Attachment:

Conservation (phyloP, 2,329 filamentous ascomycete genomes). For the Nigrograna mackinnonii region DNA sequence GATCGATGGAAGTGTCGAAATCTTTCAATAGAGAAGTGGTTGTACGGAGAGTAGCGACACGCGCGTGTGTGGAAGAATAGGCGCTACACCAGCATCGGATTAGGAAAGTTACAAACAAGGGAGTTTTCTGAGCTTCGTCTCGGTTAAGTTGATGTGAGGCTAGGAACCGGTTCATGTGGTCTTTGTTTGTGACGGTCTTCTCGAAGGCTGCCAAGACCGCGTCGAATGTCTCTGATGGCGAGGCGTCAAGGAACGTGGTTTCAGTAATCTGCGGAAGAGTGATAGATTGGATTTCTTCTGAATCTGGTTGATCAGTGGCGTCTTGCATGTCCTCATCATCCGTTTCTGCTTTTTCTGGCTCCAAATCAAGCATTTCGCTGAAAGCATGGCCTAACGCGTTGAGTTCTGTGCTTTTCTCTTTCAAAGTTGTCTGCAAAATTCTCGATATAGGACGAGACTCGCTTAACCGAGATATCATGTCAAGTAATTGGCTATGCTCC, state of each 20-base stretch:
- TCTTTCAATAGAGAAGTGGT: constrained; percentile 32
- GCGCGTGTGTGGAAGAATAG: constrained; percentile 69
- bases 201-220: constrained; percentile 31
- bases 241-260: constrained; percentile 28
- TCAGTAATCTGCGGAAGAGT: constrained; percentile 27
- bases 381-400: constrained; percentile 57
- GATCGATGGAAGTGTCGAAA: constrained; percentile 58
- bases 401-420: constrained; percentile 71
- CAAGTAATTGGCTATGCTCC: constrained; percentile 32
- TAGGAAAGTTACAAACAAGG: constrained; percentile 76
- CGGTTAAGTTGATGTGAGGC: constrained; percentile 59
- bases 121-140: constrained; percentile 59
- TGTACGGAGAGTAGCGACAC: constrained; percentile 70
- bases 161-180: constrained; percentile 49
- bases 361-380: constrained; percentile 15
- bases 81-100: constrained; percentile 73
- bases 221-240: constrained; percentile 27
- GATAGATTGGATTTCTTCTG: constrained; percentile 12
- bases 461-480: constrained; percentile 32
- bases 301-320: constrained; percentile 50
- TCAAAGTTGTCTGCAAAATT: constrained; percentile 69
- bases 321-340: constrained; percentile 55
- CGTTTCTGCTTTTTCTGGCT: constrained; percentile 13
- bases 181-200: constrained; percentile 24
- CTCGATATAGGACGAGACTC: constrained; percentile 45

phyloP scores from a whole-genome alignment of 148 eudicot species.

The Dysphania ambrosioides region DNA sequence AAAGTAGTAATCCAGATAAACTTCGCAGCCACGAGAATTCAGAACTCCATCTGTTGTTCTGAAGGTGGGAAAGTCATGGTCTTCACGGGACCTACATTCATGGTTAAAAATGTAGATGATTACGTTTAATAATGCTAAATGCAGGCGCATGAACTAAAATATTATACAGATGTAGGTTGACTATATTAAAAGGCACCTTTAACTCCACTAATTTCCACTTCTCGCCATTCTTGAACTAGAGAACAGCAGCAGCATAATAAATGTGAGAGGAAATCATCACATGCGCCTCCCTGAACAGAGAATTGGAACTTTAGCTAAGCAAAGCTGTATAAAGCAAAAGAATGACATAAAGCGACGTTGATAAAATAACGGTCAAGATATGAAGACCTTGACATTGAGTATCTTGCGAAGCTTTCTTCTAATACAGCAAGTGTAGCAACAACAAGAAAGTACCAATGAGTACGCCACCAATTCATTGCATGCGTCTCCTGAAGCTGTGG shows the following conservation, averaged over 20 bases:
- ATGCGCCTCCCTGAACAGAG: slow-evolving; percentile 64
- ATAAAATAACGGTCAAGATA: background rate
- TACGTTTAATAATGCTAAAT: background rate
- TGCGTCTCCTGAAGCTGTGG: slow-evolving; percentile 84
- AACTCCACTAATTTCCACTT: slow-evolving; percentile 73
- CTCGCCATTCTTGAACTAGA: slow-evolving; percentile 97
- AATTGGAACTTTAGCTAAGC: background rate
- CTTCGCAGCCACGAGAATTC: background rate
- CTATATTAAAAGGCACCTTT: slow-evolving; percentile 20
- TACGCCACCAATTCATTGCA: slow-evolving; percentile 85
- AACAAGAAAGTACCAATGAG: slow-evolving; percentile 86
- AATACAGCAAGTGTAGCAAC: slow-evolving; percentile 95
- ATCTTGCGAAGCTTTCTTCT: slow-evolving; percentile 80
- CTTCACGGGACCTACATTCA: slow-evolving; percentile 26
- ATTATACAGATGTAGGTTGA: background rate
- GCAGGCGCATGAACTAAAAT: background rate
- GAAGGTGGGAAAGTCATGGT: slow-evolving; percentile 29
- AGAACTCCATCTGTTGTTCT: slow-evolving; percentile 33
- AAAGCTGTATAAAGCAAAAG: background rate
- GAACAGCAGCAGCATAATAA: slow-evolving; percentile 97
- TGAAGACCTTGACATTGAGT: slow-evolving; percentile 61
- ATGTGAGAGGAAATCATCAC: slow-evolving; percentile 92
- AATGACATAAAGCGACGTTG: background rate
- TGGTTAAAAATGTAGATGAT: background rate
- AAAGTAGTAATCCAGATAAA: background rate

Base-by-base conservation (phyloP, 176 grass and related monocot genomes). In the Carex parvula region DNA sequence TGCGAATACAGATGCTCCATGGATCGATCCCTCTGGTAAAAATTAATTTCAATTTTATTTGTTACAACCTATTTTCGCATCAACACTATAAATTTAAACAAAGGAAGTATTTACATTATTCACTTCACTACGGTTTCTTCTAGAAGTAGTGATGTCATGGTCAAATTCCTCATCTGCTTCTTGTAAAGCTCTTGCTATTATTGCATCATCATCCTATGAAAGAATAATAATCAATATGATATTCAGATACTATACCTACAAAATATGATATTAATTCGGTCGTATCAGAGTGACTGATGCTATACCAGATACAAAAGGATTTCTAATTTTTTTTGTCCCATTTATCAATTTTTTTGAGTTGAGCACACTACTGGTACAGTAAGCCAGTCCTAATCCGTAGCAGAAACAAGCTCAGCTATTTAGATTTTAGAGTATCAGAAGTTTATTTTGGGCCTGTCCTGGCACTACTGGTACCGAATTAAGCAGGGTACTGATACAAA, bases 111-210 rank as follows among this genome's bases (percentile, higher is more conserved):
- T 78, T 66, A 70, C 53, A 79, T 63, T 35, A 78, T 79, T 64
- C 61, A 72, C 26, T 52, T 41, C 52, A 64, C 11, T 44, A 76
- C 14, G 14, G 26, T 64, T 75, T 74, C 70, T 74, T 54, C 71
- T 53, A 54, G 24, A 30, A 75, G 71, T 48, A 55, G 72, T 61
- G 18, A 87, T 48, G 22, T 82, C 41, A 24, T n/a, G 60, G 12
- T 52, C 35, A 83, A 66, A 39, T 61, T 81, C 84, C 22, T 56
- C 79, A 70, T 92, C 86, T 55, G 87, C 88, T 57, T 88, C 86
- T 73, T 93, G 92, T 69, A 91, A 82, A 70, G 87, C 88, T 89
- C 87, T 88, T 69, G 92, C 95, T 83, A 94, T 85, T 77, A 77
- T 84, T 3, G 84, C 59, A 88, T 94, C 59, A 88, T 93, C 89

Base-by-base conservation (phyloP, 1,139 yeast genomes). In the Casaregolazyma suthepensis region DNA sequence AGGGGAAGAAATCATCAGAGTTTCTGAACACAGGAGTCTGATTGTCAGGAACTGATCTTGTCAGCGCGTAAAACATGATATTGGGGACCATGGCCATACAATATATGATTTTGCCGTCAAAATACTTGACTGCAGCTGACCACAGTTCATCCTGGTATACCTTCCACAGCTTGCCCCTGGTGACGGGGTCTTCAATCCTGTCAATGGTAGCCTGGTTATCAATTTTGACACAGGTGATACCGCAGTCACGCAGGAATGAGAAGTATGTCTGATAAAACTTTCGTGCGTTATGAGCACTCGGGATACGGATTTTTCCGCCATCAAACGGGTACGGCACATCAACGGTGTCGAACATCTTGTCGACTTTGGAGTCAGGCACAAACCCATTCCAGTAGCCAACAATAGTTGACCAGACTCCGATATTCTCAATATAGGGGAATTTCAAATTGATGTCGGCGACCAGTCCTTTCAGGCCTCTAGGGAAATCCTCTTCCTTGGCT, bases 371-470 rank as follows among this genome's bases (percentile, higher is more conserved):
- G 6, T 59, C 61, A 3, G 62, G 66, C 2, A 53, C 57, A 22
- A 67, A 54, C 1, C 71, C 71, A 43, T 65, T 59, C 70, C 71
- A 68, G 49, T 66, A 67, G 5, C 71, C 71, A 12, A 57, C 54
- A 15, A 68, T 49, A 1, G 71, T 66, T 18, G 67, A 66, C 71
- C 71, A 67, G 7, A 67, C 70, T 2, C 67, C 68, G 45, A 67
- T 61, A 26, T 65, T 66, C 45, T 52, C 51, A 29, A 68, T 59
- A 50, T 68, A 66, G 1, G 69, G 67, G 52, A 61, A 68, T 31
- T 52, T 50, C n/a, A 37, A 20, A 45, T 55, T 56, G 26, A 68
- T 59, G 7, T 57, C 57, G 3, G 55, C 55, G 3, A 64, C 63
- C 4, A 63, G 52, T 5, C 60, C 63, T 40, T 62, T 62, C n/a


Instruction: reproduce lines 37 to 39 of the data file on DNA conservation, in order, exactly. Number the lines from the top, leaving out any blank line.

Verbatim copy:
- CTATATTAAAAGGCACCTTT: slow-evolving; percentile 20
- TACGCCACCAATTCATTGCA: slow-evolving; percentile 85
- AACAAGAAAGTACCAATGAG: slow-evolving; percentile 86